Mountain Alyssum occurs naturally in Central Europe. There are also some stocks in Germany, but not many. This Alyssum is not as flashy as the varieties described above, but it also has a quiet charm. It doesn’t form those dense cushions and doesn’t have the luminosity of the buds, even if they’re yellow. The leaves are grey-green. The densely hairy, prostrate shoots and the needle-shaped leaves are striking. Flowering begins in April and lasts until about the end of May. The flowers are only slightly scented. The plants are 10 to 20 cm high and are evergreen.
The mountain stone herb is one of the protected species in Germany: under no circumstances should it be taken from the wild and planted in the garden. The most commonly offered variety is ‘Berggold’.

  • Location – sunny, quiet full sun, the more the better, very heat tolerant, needs warmth, in stone joints, on top of walls, in stone structures, green roofs
  • Plant substrate – dry, permeable soil, pH value – neutral, low in nutrients, likes lime in the soil, must not be acidic, sandy, gravelly, with gravel or stone chippings, no compacted soil
  • Planting – planting distance 30 to 40 cm, plant in tuffs
  • Watering – hardly needs to be watered, handles dryness well, but not at all with permanent wetness
  • Fertilize – do not fertilize, if there are too many nutrients, the plants often become lazy
  • Pruning – cut the shoots in half after flowering, this ensures re-blooming in September, protects against mildew and keeps the plants compact
  • Hibernate – sufficiently frost hardy, even without protection
  • Propagation – sow in autumn or spring, cold germs, ensure cold treatment, use seed soil with a third of sand, cover only lightly with soil, keep evenly moist, cuttings in summer (use rooting hormone)
  • Diseases – the plants are very robust and healthy and hardly susceptible to diseases. Only wetness is harmful, as root rot quickly occurs. Compacted soil does not cause diseases, but the plants cannot develop and simply die.
  • Pests – typical pests are not known, which does not mean that the plants are never infested. Aphids can also be found here, but are easily eliminated by rinsing. Caterpillars and snails especially eat young shoots.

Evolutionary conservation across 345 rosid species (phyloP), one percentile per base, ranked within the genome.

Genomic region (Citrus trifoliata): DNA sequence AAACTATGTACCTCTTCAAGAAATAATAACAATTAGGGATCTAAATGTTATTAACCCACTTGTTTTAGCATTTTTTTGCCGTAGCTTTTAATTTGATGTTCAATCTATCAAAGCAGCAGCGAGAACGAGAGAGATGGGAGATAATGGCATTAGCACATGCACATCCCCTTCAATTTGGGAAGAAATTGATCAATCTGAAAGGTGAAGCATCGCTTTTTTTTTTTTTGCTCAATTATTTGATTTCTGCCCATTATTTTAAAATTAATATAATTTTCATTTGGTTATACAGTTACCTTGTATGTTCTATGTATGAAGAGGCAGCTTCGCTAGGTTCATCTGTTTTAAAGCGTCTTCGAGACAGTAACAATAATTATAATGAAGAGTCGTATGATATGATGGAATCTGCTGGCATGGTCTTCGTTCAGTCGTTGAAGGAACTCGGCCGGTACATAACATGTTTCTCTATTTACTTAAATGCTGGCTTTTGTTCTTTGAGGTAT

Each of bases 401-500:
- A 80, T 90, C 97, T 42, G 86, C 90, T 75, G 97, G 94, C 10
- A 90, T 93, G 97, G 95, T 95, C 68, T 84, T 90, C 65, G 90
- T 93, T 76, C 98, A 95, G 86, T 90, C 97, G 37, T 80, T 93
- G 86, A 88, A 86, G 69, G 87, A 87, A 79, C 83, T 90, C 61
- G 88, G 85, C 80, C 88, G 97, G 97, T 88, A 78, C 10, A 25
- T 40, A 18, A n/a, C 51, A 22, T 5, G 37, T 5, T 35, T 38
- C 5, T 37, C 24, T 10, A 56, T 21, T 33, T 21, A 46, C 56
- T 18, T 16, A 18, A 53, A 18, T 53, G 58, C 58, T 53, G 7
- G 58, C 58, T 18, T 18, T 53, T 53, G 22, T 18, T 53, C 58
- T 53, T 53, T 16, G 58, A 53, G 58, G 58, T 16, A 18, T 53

Tip: Beautiful companion plants are: blue cushion, goose cress, violets, some types of carnations, cushion-forming low phlox types such as the cushion phlox

Chalice Alyssum (Alyssum alyssoides)

The calyx stone herb is one of the annual plants and is only distributed in certain areas in Central Europe. There are also occurrences in Germany. The plants like quarries, calcareous grassland, sandy fallow land and warm, open soil. The plants have a significantly longer flowering period than other species, namely from April to September. Another peculiarity is that the flowers are self-pollinating. The seeds are spread by the wind. The Chalice Alyssum is 5 to 20 cm high and grows upright or ascending and mostly branches from the ground up. The flowers are pale yellow, white at the end and very small.

  • Site – dry grassland, warm and sunny, stone surfaces in full sun, also on the edge of trees
  • Plant substrate – permeable and often calcareous soil, poor in nutrients, dry
  • Planting – best planted in small tuffs
  • Watering – tolerates drought well, only water in the event of prolonged drought, too much water is harmful
  • Fertilize – do not fertilize, too many nutrients are rather disadvantageous, the plants are very frugal. Too many nutrients lead to leaf growth and few flowers
  • Pruning – prune back after flowering to prevent shoots from falling apart and plants to flower again. In addition, mildew is prevented
  • Hibernation – actually hardy, but the plants often do not survive due to the wetness in winter, but they always come back through self-sowing
  • Propagating – Sowing, often by self-seeding
  • Diseases – powdery mildew, in high heat and drought, otherwise very hardy and healthy
  • Pests – rare, but not impossible, caterpillars and snails love the plants, but snails do not make good progress as the year progresses due to the drought
Note: Assemble only with plants that place similar conditions on their location and the dry substrate.

Frequently Asked Questions

Are stone herbs also suitable for balcony boxes?
Yes, especially the species that don’t grow so upright, but rather lying down. These then hang down nicely, which is particularly good for hanging baskets or the fronts of balcony boxes. It is important that you only put plants together in a container that have the same requirements for soil, sun, watering and fertilizing. Many balcony and potted plants have to be supplied with plenty of water in summer and also need regular fertilizer in order to be able to develop and open their flowers. These then do not go well with stone herbs, which do not like it so moist and rather low in nutrients.

Fragrance stone rich is often listed under a different name. Now which one is correct?
Scented rock, commonly referred to as stone herb par excellence, used to have the Latin name Alyssum maritima. Today it is called Lobularia maritima. However, this is very often stated incorrectly, because of course habit sometimes triumphs over the new designation. Both names are often given to be on the safe side.

Similar Posts

Leave a Reply

Your email address will not be published. Required fields are marked *